Wednesday, January 16, 2013

results suggest that there may be untapped potential for mitigating climate change by reducing emissions of soot

soot from wood smoke and diesel exhaust can have twice the impact on global warming than previously thought, according to a new study released Tuesday.

The "black smoke" is said to be the second largest artificial agent of climate change.

The results, published in the Journal of Geophysical Research, Atmospheres suggest that there may be untapped potential for mitigating global warming by reducing emissions of soot.

huge amounts of soot by man into the atmosphere each year. Approximately 7.5 million tonnes, was published only in 2000, according to estimates. A greenhouse effect which carbon dioxide and more than two thirds of methane.

The main source of soot emissions is the burning of forests and savannah grasslands. But diesel engines account for about 70% of emissions from Europe, North America and Latin America.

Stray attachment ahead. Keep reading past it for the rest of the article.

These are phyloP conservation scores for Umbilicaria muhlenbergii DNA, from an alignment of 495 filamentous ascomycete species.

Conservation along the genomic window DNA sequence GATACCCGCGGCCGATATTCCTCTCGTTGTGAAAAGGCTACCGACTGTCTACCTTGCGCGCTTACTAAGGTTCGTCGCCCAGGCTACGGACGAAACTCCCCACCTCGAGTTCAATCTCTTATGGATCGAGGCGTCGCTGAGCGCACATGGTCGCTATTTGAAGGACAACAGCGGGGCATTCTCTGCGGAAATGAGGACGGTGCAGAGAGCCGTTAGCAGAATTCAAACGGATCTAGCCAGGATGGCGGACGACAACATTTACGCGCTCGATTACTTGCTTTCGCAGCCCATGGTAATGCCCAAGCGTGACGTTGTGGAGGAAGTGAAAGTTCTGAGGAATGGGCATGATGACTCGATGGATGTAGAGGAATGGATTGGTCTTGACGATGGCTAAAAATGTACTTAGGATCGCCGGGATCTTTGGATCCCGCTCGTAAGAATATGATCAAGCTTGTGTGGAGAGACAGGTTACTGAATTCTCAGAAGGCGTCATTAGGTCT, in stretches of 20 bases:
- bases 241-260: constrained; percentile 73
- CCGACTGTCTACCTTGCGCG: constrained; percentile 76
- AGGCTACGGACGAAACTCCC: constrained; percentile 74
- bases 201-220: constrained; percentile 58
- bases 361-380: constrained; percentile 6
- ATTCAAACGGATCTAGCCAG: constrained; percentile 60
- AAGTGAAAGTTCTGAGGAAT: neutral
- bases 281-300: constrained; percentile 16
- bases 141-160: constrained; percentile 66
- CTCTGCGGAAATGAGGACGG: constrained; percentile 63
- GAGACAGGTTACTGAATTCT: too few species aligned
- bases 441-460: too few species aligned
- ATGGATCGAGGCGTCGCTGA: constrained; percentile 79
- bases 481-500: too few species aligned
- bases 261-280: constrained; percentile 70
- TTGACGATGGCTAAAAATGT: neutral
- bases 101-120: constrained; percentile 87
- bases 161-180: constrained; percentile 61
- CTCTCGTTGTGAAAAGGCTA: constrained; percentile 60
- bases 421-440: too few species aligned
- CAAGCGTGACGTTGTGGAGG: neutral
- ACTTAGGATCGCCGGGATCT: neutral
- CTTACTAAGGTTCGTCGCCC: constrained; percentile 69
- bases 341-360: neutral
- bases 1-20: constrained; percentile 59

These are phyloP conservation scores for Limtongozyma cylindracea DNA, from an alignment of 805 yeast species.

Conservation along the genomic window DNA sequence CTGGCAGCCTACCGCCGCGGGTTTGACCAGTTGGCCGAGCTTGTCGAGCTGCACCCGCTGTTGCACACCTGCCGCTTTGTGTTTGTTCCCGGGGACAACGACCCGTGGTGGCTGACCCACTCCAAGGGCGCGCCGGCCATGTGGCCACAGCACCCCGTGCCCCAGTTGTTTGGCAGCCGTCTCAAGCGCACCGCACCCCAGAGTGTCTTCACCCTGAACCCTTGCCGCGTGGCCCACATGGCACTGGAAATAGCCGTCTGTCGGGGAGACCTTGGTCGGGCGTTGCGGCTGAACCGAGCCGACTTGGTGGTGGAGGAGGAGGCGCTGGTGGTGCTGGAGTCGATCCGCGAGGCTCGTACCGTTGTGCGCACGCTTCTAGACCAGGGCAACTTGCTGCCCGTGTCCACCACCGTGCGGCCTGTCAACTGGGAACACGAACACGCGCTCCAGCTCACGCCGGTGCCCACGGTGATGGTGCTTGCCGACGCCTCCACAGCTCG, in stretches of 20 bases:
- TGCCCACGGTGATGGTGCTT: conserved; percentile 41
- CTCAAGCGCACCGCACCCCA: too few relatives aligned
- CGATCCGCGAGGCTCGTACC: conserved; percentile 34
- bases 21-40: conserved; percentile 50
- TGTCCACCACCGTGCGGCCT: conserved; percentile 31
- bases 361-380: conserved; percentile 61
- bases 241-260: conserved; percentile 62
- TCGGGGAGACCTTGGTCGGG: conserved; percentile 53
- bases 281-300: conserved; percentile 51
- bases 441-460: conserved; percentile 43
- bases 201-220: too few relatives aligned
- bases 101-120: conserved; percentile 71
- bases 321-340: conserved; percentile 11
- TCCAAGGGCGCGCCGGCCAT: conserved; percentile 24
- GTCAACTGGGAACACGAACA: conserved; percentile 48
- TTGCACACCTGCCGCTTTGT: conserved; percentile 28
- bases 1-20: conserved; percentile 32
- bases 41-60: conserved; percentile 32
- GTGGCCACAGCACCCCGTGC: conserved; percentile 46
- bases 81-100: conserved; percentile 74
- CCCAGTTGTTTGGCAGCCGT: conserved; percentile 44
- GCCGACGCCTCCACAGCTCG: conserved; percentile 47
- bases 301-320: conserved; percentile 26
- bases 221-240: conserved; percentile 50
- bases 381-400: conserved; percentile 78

In Asia and Africa, wood, home fires account for 60% and 80% of soot emissions. Coal fires are also a major source of soot in China, parts of Eastern Europe and the countries of the former Soviet bloc.

soot warms the atmosphere by absorbing the sun's heat incoming and scattered.

Dr. David Fahey, co-author of the U.S. National Oceanic and Atmospheric Administration (NOAA), said: "This study confirms and extends beyond other research suggesting carbon black a strong warming effect just before methane. "

His colleague, Professor Piers Forster from Leeds University, Earth and Environment, said. "There are exciting opportunities for cold climate by reducing emissions of soot, but not simple

"Reducing emissions from diesel engines and interior wood and coal fires is obvious that there Tandem health and climate benefits.
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